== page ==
# Thread: (Urgent!) Overlapping concepts in regression analysis

1. ## (Urgent!) Overlapping concepts in regression analysis

Hi all,

I have an urgent question regarding my master thesis:

I'm doing research on online political participation, which is measured by
12 items with answer possibilities ranging from 'never' to 'sometimes' and 'often'.
I've done a linear regression in SPSS, with 8 'classic' explanatory variables.
6 of them are in a signifcant relation to online political participation.

Many of these significant relations disappeared however when adding the variables 'online discussion' and 'offline discussion',
measured by the question 'During the last year, how often have you:
- discussed politics online
- discussed politics offline'
In both cases the options were: never - rarely - sometimes - often.

I'm having serious issues interpreting this shift in significance. Does this mean that
the variable 'online discussion' was always in the construct 'online participation',
but now that it's substracted, the remaining items of online participation are no longer
explained (or to a lesser extend) by the initial 'classic' 8 variables?

I have another two methodological questions:

1) Can someone please propose a good method to disentangle the concepts 'online participation' and 'online discussion', because there might be some overlap: some of these 12 questions on online participation were like 'have you commented on a news site/...blog/...forum' and another fourth was about sharing a political videoclip (you can imagine that doing so on for instance Facebook can lead to 'discussion' in the comment section below the video.

2) This is answerable without digging into the subject, I figure:
When after adding a variable that in substance partly overlaps with the dependent variable to an OLS regression, the relationships become no longer significant (eg. in the case of 'gender' significance dropped dramatically from 0.02 to 0.80), is such change genuine or not?

Thank you in advance!

2. ## Re: (Urgent!) Overlapping concepts in regression analysis

My guess is that you have signficant multicolinearity. That the two new variables are highly correlated with the other IV and with the DV and thus when you add them they eliminate the impact of the other IV. Essentially there is very little unique impact of the IV on the DV so they lost significance when the new variables were added. Whether that means the new variables you added are "part" of something is a theoretical not statistical question. All that statistics addresses is whether different variables covary.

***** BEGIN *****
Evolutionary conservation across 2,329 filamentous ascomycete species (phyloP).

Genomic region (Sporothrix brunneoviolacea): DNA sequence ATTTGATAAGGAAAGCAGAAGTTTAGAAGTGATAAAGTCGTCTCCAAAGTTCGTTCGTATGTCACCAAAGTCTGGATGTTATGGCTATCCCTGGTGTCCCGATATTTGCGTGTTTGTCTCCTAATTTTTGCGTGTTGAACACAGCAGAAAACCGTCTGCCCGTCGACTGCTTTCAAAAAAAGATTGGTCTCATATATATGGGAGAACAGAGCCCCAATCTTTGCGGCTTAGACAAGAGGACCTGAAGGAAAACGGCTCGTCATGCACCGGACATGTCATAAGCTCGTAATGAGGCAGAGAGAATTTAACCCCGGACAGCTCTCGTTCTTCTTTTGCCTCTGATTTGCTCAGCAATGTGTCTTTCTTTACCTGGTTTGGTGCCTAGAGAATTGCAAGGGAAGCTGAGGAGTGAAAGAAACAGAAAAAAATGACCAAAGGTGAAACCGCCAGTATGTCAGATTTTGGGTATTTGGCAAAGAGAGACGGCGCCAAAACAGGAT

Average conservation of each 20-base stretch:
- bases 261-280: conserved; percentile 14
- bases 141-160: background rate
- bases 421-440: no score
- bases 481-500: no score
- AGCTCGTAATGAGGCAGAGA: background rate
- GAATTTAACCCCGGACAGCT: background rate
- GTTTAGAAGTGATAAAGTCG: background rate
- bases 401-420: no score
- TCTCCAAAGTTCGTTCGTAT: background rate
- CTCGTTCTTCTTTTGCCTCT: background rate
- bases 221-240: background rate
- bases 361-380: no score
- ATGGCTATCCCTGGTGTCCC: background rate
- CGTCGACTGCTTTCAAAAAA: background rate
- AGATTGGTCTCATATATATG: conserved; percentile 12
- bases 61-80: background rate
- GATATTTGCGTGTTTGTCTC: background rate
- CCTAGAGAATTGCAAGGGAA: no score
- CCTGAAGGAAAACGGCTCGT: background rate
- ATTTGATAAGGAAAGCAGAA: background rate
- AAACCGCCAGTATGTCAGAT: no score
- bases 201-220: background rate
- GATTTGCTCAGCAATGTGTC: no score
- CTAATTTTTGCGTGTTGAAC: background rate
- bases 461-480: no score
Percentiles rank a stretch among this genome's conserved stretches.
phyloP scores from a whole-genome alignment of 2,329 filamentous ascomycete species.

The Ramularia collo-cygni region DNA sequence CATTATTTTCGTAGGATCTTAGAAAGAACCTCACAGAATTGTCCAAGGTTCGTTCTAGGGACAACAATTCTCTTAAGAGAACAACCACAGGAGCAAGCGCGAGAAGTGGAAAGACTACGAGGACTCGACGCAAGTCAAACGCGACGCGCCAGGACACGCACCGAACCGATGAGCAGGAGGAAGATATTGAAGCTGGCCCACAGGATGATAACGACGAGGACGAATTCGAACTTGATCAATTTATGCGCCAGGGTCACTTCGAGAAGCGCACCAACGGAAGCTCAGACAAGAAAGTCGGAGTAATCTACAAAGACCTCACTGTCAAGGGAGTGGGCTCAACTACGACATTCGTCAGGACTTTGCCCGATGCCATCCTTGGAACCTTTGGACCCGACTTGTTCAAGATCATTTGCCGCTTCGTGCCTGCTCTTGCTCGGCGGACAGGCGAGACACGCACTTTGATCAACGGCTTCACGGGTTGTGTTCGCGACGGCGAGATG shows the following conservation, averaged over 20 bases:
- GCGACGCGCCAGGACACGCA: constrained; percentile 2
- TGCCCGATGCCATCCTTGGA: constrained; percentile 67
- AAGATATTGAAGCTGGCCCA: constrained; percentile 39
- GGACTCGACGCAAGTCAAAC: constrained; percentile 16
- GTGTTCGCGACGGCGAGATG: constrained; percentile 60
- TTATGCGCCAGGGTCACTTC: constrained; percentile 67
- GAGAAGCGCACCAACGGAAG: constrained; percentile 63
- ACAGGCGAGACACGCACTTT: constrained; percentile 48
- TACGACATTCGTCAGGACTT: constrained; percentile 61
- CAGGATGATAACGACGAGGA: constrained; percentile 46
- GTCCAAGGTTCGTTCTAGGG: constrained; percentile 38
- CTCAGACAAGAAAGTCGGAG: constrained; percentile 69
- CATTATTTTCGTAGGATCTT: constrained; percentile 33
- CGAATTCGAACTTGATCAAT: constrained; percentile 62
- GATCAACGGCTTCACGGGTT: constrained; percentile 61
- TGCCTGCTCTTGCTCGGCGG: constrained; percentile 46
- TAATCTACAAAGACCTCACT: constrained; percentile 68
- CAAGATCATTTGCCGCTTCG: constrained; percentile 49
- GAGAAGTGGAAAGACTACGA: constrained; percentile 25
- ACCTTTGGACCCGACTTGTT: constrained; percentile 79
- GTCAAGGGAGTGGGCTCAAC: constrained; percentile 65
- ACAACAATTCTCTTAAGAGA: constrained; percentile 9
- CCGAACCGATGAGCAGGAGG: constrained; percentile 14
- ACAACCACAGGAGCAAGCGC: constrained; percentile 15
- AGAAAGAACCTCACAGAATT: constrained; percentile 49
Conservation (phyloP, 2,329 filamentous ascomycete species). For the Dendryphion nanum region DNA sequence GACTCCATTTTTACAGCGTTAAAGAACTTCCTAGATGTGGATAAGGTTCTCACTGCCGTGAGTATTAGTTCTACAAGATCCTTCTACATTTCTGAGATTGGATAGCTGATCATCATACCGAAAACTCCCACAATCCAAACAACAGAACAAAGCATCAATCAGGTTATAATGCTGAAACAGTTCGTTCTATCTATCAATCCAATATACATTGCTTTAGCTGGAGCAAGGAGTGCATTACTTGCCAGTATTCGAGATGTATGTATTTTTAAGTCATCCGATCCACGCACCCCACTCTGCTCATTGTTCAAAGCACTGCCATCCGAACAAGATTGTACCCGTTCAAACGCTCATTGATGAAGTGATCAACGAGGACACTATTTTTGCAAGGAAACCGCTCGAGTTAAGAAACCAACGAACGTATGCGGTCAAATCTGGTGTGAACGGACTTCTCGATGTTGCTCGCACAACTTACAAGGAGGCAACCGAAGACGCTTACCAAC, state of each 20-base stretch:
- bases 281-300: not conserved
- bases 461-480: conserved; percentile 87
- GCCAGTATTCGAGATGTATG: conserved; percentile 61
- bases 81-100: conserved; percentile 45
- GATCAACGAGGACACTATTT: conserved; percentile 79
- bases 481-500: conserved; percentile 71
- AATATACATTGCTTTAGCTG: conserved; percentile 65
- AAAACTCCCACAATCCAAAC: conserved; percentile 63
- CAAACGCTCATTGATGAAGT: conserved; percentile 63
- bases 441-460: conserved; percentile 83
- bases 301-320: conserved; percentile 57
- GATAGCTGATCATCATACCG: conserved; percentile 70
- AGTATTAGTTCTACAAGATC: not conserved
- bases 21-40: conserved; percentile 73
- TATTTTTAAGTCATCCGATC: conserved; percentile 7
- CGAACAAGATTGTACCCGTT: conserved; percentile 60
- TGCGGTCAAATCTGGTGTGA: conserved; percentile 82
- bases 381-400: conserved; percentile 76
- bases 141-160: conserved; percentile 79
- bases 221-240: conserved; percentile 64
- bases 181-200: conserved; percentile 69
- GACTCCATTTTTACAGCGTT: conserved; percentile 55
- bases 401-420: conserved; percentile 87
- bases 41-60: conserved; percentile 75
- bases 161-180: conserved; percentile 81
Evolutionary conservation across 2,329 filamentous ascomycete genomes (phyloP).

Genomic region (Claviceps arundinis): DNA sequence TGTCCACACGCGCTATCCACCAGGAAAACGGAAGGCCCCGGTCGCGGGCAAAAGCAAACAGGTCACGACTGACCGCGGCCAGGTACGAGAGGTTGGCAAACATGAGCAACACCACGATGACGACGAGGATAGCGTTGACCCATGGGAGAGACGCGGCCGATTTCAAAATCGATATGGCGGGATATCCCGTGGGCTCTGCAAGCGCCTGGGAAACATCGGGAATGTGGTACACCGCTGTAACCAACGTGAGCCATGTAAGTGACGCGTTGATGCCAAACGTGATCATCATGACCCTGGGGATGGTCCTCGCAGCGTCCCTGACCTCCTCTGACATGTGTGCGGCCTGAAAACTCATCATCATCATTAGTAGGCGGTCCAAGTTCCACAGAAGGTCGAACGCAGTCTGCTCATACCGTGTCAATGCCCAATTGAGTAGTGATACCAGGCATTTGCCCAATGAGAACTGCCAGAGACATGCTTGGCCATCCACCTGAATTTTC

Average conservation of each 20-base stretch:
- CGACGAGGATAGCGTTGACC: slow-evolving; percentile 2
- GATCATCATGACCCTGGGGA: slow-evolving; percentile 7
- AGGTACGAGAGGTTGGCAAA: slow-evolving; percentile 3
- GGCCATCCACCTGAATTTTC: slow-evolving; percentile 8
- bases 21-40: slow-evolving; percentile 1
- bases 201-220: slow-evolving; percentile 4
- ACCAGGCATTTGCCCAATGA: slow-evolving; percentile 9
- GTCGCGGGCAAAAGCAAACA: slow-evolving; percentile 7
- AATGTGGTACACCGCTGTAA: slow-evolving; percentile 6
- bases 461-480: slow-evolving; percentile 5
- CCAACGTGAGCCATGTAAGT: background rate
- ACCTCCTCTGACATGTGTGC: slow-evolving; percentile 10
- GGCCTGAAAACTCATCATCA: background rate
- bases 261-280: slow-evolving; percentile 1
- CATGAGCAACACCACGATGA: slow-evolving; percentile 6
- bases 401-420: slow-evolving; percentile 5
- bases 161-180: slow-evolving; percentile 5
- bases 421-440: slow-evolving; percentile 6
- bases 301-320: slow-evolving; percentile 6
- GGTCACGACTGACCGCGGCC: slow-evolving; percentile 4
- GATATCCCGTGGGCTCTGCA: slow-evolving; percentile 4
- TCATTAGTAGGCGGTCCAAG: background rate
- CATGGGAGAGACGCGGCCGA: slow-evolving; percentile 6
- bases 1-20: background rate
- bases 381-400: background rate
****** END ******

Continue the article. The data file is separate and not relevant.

Can someone please propose a good method to disentangle the concepts 'online participation' and 'online discussion', because there might be some overlap:
I think before you address that statistically you need to decide theoretically (or based on the existing literature) if they overlap. You are asking a theoretical question and trying to answer it with statistics - which can never happen.

Are the definitions similar, are you measuring them the same way? If the items that measure one of these questions (variables) also load heavily on the other variable and (additionally) other sets of variables that are logicially not associated with online participation do not load heavily with online discussion then this suggest you are measuring the same factor with both. This is where convergent and divergent validity and structural equation models come into play.

When after adding a variable that in substance partly overlaps with the dependent variable to an OLS regression, the relationships become no longer significant (eg. in the case of 'gender' significance dropped dramatically from 0.02 to 0.80), is such change genuine or not?
I am not sure this is addressable by statistics - I don't even know what genuine means But you might look at the literature on moderating variables and spurious relationships to address this. Ultimately you have to make this decision based on what makes theoretical sense not correlation.

To start with you should run a VIF test and see if you have high multicolinearity among your predictors.

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